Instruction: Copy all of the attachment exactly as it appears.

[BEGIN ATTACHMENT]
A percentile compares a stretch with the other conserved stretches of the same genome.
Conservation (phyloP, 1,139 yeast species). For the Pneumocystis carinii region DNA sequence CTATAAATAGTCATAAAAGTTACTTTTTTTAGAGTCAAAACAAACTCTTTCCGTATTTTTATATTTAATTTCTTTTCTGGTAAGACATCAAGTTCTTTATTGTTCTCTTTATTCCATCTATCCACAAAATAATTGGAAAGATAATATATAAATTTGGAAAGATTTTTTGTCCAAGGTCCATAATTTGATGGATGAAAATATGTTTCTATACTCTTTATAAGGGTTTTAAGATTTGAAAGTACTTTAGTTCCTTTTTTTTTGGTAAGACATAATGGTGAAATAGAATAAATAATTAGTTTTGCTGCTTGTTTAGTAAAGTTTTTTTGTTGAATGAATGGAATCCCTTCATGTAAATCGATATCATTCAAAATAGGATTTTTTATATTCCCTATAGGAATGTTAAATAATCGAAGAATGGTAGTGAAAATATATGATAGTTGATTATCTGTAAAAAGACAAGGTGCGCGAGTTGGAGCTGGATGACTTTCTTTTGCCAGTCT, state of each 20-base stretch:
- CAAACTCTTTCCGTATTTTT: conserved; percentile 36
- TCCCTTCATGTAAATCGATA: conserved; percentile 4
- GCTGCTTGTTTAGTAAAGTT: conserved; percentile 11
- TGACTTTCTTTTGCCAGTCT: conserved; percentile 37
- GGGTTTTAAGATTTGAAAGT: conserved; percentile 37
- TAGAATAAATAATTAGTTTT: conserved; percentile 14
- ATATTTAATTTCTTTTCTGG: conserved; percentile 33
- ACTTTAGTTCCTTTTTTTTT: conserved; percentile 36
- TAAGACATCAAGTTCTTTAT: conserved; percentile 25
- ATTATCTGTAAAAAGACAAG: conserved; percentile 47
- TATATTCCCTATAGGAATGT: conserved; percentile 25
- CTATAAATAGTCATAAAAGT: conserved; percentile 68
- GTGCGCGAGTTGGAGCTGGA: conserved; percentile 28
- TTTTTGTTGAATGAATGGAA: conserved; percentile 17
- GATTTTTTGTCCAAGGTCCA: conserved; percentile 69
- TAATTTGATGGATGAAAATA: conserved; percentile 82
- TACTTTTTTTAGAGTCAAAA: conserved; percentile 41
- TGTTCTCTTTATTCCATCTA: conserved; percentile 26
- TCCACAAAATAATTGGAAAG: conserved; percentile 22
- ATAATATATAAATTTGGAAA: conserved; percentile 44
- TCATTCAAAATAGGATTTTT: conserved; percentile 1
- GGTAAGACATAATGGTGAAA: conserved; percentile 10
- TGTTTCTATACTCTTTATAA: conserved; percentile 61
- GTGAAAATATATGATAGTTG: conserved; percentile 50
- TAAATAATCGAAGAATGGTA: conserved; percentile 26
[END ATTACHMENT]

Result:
A percentile compares a stretch with the other conserved stretches of the same genome.
Conservation (phyloP, 1,139 yeast species). For the Pneumocystis carinii region DNA sequence CTATAAATAGTCATAAAAGTTACTTTTTTTAGAGTCAAAACAAACTCTTTCCGTATTTTTATATTTAATTTCTTTTCTGGTAAGACATCAAGTTCTTTATTGTTCTCTTTATTCCATCTATCCACAAAATAATTGGAAAGATAATATATAAATTTGGAAAGATTTTTTGTCCAAGGTCCATAATTTGATGGATGAAAATATGTTTCTATACTCTTTATAAGGGTTTTAAGATTTGAAAGTACTTTAGTTCCTTTTTTTTTGGTAAGACATAATGGTGAAATAGAATAAATAATTAGTTTTGCTGCTTGTTTAGTAAAGTTTTTTTGTTGAATGAATGGAATCCCTTCATGTAAATCGATATCATTCAAAATAGGATTTTTTATATTCCCTATAGGAATGTTAAATAATCGAAGAATGGTAGTGAAAATATATGATAGTTGATTATCTGTAAAAAGACAAGGTGCGCGAGTTGGAGCTGGATGACTTTCTTTTGCCAGTCT, state of each 20-base stretch:
- CAAACTCTTTCCGTATTTTT: conserved; percentile 36
- TCCCTTCATGTAAATCGATA: conserved; percentile 4
- GCTGCTTGTTTAGTAAAGTT: conserved; percentile 11
- TGACTTTCTTTTGCCAGTCT: conserved; percentile 37
- GGGTTTTAAGATTTGAAAGT: conserved; percentile 37
- TAGAATAAATAATTAGTTTT: conserved; percentile 14
- ATATTTAATTTCTTTTCTGG: conserved; percentile 33
- ACTTTAGTTCCTTTTTTTTT: conserved; percentile 36
- TAAGACATCAAGTTCTTTAT: conserved; percentile 25
- ATTATCTGTAAAAAGACAAG: conserved; percentile 47
- TATATTCCCTATAGGAATGT: conserved; percentile 25
- CTATAAATAGTCATAAAAGT: conserved; percentile 68
- GTGCGCGAGTTGGAGCTGGA: conserved; percentile 28
- TTTTTGTTGAATGAATGGAA: conserved; percentile 17
- GATTTTTTGTCCAAGGTCCA: conserved; percentile 69
- TAATTTGATGGATGAAAATA: conserved; percentile 82
- TACTTTTTTTAGAGTCAAAA: conserved; percentile 41
- TGTTCTCTTTATTCCATCTA: conserved; percentile 26
- TCCACAAAATAATTGGAAAG: conserved; percentile 22
- ATAATATATAAATTTGGAAA: conserved; percentile 44
- TCATTCAAAATAGGATTTTT: conserved; percentile 1
- GGTAAGACATAATGGTGAAA: conserved; percentile 10
- TGTTTCTATACTCTTTATAA: conserved; percentile 61
- GTGAAAATATATGATAGTTG: conserved; percentile 50
- TAAATAATCGAAGAATGGTA: conserved; percentile 26